Home improvement shows are all the rage these days. So why not take the same approach with a hockey team? In Part I of this rebuild-a-thon, we take a look at the steps the Tampa Bay Lightning could take from a scouting and development perpsective to bring the team back into Cup contention. Some of these same principles can be used to help you rebuild your keeper league team.
The Toronto Raptors have undergone an incredible rebuild in a very, very short period of time. Thanks to some innovative work by wunder GM Bryan Colangelo, talent has been culled from every nook and cranny of the basketball world. The results have been obvious. Once the laughing stock of the NBA, Canada's only pro basketball team sits second overall in the Atlantic Division and is among the Eastern Conference's top four teams.
While not every GM can be 'BC', some valuable lessons- and practices- can be culled from the team's incredible transformation.
The four major keys to Toronto's turn-around have been:
-Hiring respected figures
-Putting an emphasis on character
-A 'Look Everywhere, Anywhere' philosophy
-Exploiting geographical weaknesses
1. Hire Respected Figures
This is hardly a ground-breaking idea, but it's so simple that it's so amazing how often it's screwed up. There are certain men in hockey you never hear a bad word about- St. Louis' Jarmo Kekalainen, Detroit's Jim Nill, and Anaheim's David McNab come to mind. Having had the great fortune to meet with two of the three, I can tell you they come by it honestly.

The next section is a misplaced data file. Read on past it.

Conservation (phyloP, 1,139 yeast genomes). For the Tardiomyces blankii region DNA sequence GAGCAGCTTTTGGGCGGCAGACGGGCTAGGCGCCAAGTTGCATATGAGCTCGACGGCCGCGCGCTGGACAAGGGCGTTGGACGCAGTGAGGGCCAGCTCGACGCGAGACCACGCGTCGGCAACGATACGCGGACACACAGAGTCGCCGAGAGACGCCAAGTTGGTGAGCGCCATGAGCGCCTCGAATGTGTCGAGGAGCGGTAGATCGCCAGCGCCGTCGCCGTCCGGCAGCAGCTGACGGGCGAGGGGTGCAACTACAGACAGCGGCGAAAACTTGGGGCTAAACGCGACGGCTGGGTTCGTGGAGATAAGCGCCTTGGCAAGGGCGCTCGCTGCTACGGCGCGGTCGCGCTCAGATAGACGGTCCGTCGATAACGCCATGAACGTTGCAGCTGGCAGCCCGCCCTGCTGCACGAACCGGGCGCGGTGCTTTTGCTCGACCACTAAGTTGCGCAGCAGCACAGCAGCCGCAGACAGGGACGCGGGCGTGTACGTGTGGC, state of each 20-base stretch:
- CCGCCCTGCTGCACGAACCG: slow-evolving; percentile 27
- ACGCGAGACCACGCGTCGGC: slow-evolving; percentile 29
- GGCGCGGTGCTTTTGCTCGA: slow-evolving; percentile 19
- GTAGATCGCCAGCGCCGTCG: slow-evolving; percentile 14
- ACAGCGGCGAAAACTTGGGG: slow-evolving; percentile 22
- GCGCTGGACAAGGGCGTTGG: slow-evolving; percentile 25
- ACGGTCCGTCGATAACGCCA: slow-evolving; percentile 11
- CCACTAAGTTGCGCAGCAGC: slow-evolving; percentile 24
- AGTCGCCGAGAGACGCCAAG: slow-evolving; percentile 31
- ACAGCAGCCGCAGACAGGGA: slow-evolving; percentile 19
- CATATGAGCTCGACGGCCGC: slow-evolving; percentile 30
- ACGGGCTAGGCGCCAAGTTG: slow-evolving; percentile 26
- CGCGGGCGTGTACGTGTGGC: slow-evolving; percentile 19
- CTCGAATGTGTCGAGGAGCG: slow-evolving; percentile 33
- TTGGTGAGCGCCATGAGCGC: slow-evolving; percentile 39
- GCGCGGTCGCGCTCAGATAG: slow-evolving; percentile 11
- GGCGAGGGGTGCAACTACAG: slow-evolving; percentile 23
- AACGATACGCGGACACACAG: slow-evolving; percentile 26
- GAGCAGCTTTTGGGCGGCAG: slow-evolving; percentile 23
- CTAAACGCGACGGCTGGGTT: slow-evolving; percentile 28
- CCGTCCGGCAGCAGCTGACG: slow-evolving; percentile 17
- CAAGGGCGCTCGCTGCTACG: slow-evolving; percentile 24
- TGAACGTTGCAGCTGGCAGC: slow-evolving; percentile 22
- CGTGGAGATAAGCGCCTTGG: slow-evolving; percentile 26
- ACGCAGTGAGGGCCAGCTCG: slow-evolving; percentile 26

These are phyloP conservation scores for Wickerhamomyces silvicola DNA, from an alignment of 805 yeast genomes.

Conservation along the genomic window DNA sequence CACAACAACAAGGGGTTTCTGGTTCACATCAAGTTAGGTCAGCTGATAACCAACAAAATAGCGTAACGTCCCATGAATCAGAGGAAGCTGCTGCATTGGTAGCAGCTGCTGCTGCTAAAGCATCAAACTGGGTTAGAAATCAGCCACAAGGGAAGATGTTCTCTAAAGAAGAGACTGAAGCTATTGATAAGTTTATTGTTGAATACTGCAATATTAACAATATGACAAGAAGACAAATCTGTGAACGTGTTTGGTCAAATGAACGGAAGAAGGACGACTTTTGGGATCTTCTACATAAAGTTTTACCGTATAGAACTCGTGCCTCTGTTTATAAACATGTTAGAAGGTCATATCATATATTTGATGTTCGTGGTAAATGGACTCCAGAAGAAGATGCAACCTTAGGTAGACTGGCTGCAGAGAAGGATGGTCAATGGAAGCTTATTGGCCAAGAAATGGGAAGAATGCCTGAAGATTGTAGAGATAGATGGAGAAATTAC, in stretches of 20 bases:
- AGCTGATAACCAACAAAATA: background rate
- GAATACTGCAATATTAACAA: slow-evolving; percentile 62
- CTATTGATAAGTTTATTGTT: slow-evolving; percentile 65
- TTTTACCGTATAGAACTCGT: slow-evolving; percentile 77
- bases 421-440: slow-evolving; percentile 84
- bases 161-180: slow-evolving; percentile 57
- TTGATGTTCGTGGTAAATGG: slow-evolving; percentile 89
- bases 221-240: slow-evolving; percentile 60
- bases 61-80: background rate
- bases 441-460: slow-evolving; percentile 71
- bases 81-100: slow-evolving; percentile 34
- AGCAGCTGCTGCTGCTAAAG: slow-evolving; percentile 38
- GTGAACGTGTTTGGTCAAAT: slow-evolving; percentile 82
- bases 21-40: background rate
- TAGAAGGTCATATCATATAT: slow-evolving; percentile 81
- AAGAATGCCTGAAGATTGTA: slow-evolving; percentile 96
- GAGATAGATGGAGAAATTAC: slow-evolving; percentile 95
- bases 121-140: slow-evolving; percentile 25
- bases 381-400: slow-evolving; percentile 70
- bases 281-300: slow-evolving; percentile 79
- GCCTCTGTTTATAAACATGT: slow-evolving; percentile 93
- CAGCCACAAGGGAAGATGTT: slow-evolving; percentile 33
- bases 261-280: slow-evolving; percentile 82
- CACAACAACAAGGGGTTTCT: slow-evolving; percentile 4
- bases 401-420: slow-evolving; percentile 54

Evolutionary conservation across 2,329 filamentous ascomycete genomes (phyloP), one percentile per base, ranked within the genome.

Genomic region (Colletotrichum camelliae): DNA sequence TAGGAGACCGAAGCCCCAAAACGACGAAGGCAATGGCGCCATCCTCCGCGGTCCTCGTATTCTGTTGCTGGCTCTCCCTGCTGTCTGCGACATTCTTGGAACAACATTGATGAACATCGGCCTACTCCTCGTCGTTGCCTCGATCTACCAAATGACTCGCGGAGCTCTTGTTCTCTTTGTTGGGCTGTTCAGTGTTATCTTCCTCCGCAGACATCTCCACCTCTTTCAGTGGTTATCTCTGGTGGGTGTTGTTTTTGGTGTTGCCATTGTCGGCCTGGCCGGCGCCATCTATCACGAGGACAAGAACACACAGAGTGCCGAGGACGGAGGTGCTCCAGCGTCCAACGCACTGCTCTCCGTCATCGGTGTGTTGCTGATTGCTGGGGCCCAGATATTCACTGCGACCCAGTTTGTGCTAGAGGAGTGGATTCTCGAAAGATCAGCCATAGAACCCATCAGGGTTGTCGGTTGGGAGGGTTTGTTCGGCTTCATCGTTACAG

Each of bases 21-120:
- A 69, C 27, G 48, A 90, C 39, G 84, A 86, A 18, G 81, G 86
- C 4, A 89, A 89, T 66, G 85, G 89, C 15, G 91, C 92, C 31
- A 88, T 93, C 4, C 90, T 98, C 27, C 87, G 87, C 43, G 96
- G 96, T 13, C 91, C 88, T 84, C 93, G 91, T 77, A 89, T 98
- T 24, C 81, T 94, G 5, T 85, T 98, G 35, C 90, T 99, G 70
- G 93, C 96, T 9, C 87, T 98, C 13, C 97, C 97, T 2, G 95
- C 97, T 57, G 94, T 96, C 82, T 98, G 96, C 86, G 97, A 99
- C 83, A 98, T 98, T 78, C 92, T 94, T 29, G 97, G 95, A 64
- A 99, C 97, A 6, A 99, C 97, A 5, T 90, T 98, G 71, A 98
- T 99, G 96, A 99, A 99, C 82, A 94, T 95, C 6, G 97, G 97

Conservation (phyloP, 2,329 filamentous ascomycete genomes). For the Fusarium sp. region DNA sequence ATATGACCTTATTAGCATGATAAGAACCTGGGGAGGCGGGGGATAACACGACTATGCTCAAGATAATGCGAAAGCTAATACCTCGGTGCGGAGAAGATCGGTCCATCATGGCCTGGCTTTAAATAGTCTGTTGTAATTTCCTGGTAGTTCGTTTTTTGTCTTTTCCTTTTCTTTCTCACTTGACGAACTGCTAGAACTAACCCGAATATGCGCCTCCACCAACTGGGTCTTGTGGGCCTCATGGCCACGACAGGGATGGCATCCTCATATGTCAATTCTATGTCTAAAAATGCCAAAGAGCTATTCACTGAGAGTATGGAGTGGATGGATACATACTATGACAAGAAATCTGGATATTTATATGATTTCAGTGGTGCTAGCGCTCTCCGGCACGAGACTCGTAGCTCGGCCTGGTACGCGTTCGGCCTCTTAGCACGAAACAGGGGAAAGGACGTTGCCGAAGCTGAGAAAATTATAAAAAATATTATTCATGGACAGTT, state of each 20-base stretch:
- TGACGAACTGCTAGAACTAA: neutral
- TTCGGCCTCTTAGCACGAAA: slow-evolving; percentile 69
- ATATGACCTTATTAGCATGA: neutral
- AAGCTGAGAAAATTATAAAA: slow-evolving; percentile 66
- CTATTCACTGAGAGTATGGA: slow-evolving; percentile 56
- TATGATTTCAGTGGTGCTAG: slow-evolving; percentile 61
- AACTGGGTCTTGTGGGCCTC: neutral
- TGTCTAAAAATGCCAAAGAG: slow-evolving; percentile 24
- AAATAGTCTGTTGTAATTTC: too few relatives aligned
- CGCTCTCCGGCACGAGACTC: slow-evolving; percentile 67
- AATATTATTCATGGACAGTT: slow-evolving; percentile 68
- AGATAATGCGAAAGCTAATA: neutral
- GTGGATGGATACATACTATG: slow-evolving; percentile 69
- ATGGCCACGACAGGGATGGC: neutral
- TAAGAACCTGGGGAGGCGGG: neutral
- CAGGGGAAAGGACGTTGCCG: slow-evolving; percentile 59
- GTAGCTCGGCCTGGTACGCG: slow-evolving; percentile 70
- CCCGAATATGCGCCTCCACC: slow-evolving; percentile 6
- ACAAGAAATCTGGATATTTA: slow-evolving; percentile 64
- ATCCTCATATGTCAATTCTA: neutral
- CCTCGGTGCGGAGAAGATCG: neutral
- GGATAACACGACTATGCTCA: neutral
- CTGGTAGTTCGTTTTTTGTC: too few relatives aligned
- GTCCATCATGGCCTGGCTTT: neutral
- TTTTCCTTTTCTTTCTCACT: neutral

Teams too often try to massage their fanbase by hiring hockey names. That's not the point. You want administrators who work behind the scenes to power their teams and their success. Columbus did this with former Edmonton Assistant GM Scott Howson. Having spoken with him also, I'd say he perfectly fits the mold.
Tampa needs to overpay to acquire someone like this.
2. Put an Emphasis On Character
St. Louis is one of the best teams in the NHL at this facet of scouting. Their front office staff exudes a joy for the game, a willingness to work hard, and a great, great attitude. I'd kill to work for that group. They're going to build something great.
This attitude is required if you're going to wear a note. Brad Boyes, Lee Stempniak, Steve Wagner, Doug Weight, Keith Tkachuk and draft choices like David Perron, T.J. Oshie and Ian Cole are all successful because they love to show up at the rink.
This is not to say that the Lightning don't have such players. But if you're going to win on a consistent basis, that needs to be the culture. Look at the Wings- it's the worst city in the USA but yet players kill to play there.
3. Look Everywhere, Anywhere
Bryan Colangelo single-handidly revolutionized the NBA by using every single pro-calibre league at his disposal to find gems. The Spanish and Italian leagues, the Harlem Globetrotters and D-League teams have all yielded contributors.
It may not seem like it, but the world of hockey is expanding all the time. Kazakhstan, Great Britain, Denmark and Slovenia are the next hotbeds. China, Japan, Hungary and Mexico may be on the horizon.
Pro-active scouting does not wait for such countries to become established sources of talent. This is why Detroit was able to draft Lidstrom, Fedorov, Konstantinov, Datsyuk and Zetterberg. You'll come across a lot of crap, but as the Great One once said, you miss 100% of the shots you don't take.
4. Tear Up the Blacklist